Tuesday, January 17, 2012

Migration Complete?

Yesterday morning I walked out of my home office to grab a quick cup of coffee in the kitchen. When I returned, I was surprised to find two huge birds standing on my driveway staring through my window. Figuring the number of photographs I've taken roughly equals the number of blog posts I've written since moving to Florida, I decided to grab my camera.
After doing a little bit of research, I was stunned to learn that what I figured was some sort of stork or heron was actually a sand hill crane. My experience with the sand hill crane is limited but still likely more than most. I grew up lucky enough to drive to Colorado to go skiing each year. When you drive to the Rocky Mountains from Moline, IL you follow Interstate 80 across Iowa and most of Nebraska. When you drive I-80 during February or March, you're often lucky enough to see thousands of these grand birds migrating.

While the cranes that appeared in my yard aren't those same cranes (apparently, there are only like 5000 of the Floridian sub-species left and from what I can tell they stay in Florida), I decided that one of two things had happened: (1) they appeared as a symbol of my migration south having come to a close and that it was time to stop using lack of time as an excuse for not writing about my repatriation (I mean seriously, we closed on the new house nearly a month ago) or (2) they simply had no better place to be at that time on Monday morning.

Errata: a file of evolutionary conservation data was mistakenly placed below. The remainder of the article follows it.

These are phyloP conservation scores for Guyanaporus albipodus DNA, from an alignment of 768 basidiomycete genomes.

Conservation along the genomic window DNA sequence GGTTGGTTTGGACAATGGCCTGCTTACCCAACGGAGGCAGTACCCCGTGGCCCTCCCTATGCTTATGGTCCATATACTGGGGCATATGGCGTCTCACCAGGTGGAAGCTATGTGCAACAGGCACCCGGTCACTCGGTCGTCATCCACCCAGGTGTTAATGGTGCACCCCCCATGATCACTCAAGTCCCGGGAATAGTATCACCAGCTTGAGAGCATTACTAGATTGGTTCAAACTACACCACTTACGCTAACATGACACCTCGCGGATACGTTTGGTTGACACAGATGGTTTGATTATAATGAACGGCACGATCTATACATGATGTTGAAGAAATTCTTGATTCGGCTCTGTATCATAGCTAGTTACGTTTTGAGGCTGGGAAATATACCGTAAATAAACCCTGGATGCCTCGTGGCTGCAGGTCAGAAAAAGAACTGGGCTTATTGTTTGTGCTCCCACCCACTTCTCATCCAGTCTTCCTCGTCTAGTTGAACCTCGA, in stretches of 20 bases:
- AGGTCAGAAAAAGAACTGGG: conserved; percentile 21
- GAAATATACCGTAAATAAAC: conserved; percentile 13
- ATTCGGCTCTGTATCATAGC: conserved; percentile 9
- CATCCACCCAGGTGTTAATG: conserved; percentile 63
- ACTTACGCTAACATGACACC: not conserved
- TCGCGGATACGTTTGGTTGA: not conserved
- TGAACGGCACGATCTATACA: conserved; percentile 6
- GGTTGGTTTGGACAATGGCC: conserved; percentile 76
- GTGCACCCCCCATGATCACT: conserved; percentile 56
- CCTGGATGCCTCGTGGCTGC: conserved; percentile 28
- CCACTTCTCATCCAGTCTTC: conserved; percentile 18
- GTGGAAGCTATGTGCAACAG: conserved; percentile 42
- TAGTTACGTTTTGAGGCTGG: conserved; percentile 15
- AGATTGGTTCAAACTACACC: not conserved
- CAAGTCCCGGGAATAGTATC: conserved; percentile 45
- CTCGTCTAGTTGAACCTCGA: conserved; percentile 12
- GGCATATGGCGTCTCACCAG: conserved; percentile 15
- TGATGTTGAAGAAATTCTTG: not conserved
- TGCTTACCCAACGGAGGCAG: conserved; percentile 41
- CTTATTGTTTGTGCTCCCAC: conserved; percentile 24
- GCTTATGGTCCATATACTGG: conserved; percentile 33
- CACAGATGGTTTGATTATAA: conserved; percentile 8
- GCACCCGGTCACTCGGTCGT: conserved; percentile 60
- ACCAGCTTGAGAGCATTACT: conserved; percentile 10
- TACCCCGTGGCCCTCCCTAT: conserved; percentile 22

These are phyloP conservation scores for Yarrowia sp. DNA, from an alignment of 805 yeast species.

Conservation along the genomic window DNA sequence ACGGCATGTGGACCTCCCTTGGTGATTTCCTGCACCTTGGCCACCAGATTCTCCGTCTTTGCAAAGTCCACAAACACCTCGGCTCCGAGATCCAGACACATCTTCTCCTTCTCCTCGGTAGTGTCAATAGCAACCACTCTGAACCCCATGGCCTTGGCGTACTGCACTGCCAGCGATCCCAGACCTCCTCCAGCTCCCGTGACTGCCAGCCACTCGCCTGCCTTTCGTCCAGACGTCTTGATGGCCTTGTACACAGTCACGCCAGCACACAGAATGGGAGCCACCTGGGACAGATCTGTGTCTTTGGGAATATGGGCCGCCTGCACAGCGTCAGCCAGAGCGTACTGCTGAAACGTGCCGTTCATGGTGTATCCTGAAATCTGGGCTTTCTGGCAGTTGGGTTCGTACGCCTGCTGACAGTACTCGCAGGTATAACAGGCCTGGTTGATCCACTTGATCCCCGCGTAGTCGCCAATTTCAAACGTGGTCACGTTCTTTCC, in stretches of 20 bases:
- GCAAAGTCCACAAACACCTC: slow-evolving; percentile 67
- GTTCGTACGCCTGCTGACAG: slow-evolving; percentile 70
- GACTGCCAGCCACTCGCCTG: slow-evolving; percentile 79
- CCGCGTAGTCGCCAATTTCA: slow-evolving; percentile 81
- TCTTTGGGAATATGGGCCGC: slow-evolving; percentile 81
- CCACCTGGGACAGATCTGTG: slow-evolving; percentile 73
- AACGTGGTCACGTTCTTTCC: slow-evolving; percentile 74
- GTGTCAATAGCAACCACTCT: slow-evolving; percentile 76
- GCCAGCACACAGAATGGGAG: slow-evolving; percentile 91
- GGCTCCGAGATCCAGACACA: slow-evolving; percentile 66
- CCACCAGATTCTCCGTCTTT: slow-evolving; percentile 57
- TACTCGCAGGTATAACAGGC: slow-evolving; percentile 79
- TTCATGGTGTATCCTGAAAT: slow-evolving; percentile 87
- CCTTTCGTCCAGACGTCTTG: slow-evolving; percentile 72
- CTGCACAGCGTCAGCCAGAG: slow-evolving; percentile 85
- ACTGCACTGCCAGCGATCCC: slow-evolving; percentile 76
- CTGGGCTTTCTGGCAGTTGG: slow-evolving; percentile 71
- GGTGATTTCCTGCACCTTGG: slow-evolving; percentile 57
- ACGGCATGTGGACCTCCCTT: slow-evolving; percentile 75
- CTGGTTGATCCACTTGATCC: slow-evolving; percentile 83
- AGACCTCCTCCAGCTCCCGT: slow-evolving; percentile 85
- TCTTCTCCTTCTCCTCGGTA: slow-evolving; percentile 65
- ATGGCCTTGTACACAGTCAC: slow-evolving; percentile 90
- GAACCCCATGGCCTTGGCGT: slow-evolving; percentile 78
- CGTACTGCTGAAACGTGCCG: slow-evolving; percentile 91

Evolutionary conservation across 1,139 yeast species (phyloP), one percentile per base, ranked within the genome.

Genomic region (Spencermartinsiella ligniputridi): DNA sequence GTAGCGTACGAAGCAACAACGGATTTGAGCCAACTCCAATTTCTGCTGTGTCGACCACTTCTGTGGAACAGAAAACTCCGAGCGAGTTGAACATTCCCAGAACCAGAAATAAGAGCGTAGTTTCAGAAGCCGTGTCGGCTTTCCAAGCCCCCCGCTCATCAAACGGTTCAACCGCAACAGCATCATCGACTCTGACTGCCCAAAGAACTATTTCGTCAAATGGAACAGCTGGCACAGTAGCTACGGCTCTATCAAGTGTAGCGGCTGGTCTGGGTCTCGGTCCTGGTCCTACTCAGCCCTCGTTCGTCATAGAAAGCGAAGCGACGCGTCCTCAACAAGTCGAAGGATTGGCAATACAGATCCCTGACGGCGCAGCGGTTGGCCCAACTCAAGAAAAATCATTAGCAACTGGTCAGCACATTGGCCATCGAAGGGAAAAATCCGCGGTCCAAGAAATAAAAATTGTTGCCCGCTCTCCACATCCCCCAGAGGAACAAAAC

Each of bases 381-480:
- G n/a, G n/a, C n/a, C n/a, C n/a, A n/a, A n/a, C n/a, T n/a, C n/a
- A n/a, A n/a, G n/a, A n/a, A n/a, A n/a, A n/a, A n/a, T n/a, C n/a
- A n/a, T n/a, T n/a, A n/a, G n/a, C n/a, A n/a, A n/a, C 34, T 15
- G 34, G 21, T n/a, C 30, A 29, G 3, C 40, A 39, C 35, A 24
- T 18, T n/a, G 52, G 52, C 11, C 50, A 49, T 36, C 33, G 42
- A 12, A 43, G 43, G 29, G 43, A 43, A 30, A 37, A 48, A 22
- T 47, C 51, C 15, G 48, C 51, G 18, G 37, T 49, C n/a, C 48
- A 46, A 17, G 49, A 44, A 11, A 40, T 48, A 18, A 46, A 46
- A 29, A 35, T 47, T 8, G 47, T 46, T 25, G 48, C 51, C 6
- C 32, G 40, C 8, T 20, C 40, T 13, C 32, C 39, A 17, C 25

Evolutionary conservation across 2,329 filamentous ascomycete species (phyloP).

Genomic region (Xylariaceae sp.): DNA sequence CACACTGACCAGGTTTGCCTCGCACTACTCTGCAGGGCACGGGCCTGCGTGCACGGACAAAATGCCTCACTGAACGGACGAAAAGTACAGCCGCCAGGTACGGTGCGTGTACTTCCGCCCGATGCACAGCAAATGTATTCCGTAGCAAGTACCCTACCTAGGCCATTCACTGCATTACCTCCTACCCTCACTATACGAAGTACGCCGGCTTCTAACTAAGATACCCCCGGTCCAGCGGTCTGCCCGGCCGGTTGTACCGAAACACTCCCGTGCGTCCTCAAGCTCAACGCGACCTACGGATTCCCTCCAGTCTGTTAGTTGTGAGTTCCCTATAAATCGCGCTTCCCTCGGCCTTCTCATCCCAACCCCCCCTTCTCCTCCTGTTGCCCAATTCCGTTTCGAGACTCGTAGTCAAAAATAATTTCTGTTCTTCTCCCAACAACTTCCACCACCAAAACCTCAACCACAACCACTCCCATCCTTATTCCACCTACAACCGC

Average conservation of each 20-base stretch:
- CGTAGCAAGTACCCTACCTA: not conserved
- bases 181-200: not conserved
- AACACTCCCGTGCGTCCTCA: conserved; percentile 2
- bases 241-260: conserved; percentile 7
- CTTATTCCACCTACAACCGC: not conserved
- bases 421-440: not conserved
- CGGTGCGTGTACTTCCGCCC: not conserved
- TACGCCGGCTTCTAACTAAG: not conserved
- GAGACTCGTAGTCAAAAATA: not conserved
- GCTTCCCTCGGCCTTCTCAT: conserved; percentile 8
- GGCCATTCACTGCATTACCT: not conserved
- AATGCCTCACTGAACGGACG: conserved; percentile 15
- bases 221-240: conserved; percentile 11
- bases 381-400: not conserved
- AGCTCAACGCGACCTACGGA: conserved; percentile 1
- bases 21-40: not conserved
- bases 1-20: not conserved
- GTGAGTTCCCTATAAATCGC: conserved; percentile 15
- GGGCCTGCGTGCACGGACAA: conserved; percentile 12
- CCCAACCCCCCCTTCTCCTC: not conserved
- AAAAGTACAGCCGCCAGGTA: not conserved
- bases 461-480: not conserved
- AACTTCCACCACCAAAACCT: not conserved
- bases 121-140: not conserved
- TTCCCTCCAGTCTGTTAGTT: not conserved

So there you have it, I'm going to attempt to do what very few have seemed able to do which is maintain a repatriation themed blog. Maybe "repats" find that others just aren't as interested in the life they come back to than the life they seemingly escaped in the first place. Maybe it's not exotic. If you don't believe me, Google "repatriation blog" (even without the quotes, the pickings are slim; the only currently maintained blog I could find anywhere near the front page was "I Was an Expat Wife"). I could be wrong, but it seems like there's more to repatriating than just hearing that "it's harder to adjust back to your original culture than it was to your adopted culture."

On the bright side, I've got this whole new Florida adventure thing working for me. Well, that and I'm really just writing this to entertain myself and maybe half dozen other people and to, you know, try and improve as a writer.

3 comments:

  1. Clearly, they are afraid of the shark on the other side of the house.

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    1. That shark has kept the pool gator-free for 18 straight days (well, it's probably been gator-free for more than 18 days...)

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